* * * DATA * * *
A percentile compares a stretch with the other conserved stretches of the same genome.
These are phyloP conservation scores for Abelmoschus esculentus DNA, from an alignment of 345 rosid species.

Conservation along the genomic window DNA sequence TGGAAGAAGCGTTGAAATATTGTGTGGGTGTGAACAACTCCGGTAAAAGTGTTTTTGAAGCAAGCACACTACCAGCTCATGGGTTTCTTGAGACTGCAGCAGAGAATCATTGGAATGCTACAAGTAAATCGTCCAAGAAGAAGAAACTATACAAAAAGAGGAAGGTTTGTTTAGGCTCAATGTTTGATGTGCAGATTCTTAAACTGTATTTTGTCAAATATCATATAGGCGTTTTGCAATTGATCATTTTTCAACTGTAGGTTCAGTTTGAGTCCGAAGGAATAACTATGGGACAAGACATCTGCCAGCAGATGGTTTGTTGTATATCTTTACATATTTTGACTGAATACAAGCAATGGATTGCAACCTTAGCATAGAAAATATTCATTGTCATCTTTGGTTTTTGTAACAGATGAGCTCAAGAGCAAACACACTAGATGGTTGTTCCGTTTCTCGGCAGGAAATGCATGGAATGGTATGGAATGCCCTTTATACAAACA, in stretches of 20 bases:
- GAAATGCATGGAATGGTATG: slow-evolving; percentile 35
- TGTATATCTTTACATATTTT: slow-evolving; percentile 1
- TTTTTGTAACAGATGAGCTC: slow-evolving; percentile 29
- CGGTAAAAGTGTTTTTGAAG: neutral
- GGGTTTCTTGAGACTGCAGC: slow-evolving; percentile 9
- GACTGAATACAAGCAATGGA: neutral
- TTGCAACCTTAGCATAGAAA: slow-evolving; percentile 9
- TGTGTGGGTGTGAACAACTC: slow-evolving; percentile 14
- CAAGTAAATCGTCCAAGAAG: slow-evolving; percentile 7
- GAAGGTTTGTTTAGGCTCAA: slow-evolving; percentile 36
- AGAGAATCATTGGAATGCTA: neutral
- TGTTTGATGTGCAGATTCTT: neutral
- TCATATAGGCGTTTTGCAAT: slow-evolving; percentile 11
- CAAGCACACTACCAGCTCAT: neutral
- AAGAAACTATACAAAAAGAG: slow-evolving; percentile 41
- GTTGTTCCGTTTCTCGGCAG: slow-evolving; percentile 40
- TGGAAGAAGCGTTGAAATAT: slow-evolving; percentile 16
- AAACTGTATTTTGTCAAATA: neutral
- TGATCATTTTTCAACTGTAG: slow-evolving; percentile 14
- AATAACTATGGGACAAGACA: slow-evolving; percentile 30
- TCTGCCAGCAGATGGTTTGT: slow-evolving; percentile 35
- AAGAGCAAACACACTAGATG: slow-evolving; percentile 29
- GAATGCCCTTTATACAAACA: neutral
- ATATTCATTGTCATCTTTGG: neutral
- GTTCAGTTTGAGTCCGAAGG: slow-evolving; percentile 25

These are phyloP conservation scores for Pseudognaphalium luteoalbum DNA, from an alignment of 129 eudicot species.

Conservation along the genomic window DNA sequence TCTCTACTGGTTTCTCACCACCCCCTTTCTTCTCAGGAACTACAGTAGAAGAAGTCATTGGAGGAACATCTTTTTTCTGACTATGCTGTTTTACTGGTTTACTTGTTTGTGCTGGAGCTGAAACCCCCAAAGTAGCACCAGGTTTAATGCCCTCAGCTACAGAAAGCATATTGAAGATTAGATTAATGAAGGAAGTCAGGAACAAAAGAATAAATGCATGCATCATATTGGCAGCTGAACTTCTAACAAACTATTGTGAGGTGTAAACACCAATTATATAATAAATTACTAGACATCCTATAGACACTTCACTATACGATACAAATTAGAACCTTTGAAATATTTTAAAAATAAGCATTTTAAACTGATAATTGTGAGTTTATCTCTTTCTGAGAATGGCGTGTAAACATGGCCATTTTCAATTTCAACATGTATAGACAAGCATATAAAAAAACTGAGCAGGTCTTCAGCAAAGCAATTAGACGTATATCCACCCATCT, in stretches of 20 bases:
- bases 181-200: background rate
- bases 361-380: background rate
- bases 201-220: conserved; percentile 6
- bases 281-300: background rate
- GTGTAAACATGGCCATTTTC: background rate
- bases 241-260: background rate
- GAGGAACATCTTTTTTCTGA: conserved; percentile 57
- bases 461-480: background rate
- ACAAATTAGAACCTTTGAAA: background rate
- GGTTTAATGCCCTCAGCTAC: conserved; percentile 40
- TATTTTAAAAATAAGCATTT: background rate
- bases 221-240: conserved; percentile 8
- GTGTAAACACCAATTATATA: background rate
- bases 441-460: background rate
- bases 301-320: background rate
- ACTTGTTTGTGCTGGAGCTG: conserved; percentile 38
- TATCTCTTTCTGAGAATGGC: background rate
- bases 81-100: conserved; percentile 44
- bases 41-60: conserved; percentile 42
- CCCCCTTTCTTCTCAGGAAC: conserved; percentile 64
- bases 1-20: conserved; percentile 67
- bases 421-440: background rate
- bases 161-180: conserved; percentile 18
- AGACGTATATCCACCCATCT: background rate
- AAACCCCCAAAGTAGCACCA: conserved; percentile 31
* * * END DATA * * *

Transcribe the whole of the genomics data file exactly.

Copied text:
A percentile compares a stretch with the other conserved stretches of the same genome.
These are phyloP conservation scores for Abelmoschus esculentus DNA, from an alignment of 345 rosid species.

Conservation along the genomic window DNA sequence TGGAAGAAGCGTTGAAATATTGTGTGGGTGTGAACAACTCCGGTAAAAGTGTTTTTGAAGCAAGCACACTACCAGCTCATGGGTTTCTTGAGACTGCAGCAGAGAATCATTGGAATGCTACAAGTAAATCGTCCAAGAAGAAGAAACTATACAAAAAGAGGAAGGTTTGTTTAGGCTCAATGTTTGATGTGCAGATTCTTAAACTGTATTTTGTCAAATATCATATAGGCGTTTTGCAATTGATCATTTTTCAACTGTAGGTTCAGTTTGAGTCCGAAGGAATAACTATGGGACAAGACATCTGCCAGCAGATGGTTTGTTGTATATCTTTACATATTTTGACTGAATACAAGCAATGGATTGCAACCTTAGCATAGAAAATATTCATTGTCATCTTTGGTTTTTGTAACAGATGAGCTCAAGAGCAAACACACTAGATGGTTGTTCCGTTTCTCGGCAGGAAATGCATGGAATGGTATGGAATGCCCTTTATACAAACA, in stretches of 20 bases:
- GAAATGCATGGAATGGTATG: slow-evolving; percentile 35
- TGTATATCTTTACATATTTT: slow-evolving; percentile 1
- TTTTTGTAACAGATGAGCTC: slow-evolving; percentile 29
- CGGTAAAAGTGTTTTTGAAG: neutral
- GGGTTTCTTGAGACTGCAGC: slow-evolving; percentile 9
- GACTGAATACAAGCAATGGA: neutral
- TTGCAACCTTAGCATAGAAA: slow-evolving; percentile 9
- TGTGTGGGTGTGAACAACTC: slow-evolving; percentile 14
- CAAGTAAATCGTCCAAGAAG: slow-evolving; percentile 7
- GAAGGTTTGTTTAGGCTCAA: slow-evolving; percentile 36
- AGAGAATCATTGGAATGCTA: neutral
- TGTTTGATGTGCAGATTCTT: neutral
- TCATATAGGCGTTTTGCAAT: slow-evolving; percentile 11
- CAAGCACACTACCAGCTCAT: neutral
- AAGAAACTATACAAAAAGAG: slow-evolving; percentile 41
- GTTGTTCCGTTTCTCGGCAG: slow-evolving; percentile 40
- TGGAAGAAGCGTTGAAATAT: slow-evolving; percentile 16
- AAACTGTATTTTGTCAAATA: neutral
- TGATCATTTTTCAACTGTAG: slow-evolving; percentile 14
- AATAACTATGGGACAAGACA: slow-evolving; percentile 30
- TCTGCCAGCAGATGGTTTGT: slow-evolving; percentile 35
- AAGAGCAAACACACTAGATG: slow-evolving; percentile 29
- GAATGCCCTTTATACAAACA: neutral
- ATATTCATTGTCATCTTTGG: neutral
- GTTCAGTTTGAGTCCGAAGG: slow-evolving; percentile 25

These are phyloP conservation scores for Pseudognaphalium luteoalbum DNA, from an alignment of 129 eudicot species.

Conservation along the genomic window DNA sequence TCTCTACTGGTTTCTCACCACCCCCTTTCTTCTCAGGAACTACAGTAGAAGAAGTCATTGGAGGAACATCTTTTTTCTGACTATGCTGTTTTACTGGTTTACTTGTTTGTGCTGGAGCTGAAACCCCCAAAGTAGCACCAGGTTTAATGCCCTCAGCTACAGAAAGCATATTGAAGATTAGATTAATGAAGGAAGTCAGGAACAAAAGAATAAATGCATGCATCATATTGGCAGCTGAACTTCTAACAAACTATTGTGAGGTGTAAACACCAATTATATAATAAATTACTAGACATCCTATAGACACTTCACTATACGATACAAATTAGAACCTTTGAAATATTTTAAAAATAAGCATTTTAAACTGATAATTGTGAGTTTATCTCTTTCTGAGAATGGCGTGTAAACATGGCCATTTTCAATTTCAACATGTATAGACAAGCATATAAAAAAACTGAGCAGGTCTTCAGCAAAGCAATTAGACGTATATCCACCCATCT, in stretches of 20 bases:
- bases 181-200: background rate
- bases 361-380: background rate
- bases 201-220: conserved; percentile 6
- bases 281-300: background rate
- GTGTAAACATGGCCATTTTC: background rate
- bases 241-260: background rate
- GAGGAACATCTTTTTTCTGA: conserved; percentile 57
- bases 461-480: background rate
- ACAAATTAGAACCTTTGAAA: background rate
- GGTTTAATGCCCTCAGCTAC: conserved; percentile 40
- TATTTTAAAAATAAGCATTT: background rate
- bases 221-240: conserved; percentile 8
- GTGTAAACACCAATTATATA: background rate
- bases 441-460: background rate
- bases 301-320: background rate
- ACTTGTTTGTGCTGGAGCTG: conserved; percentile 38
- TATCTCTTTCTGAGAATGGC: background rate
- bases 81-100: conserved; percentile 44
- bases 41-60: conserved; percentile 42
- CCCCCTTTCTTCTCAGGAAC: conserved; percentile 64
- bases 1-20: conserved; percentile 67
- bases 421-440: background rate
- bases 161-180: conserved; percentile 18
- AGACGTATATCCACCCATCT: background rate
- AAACCCCCAAAGTAGCACCA: conserved; percentile 31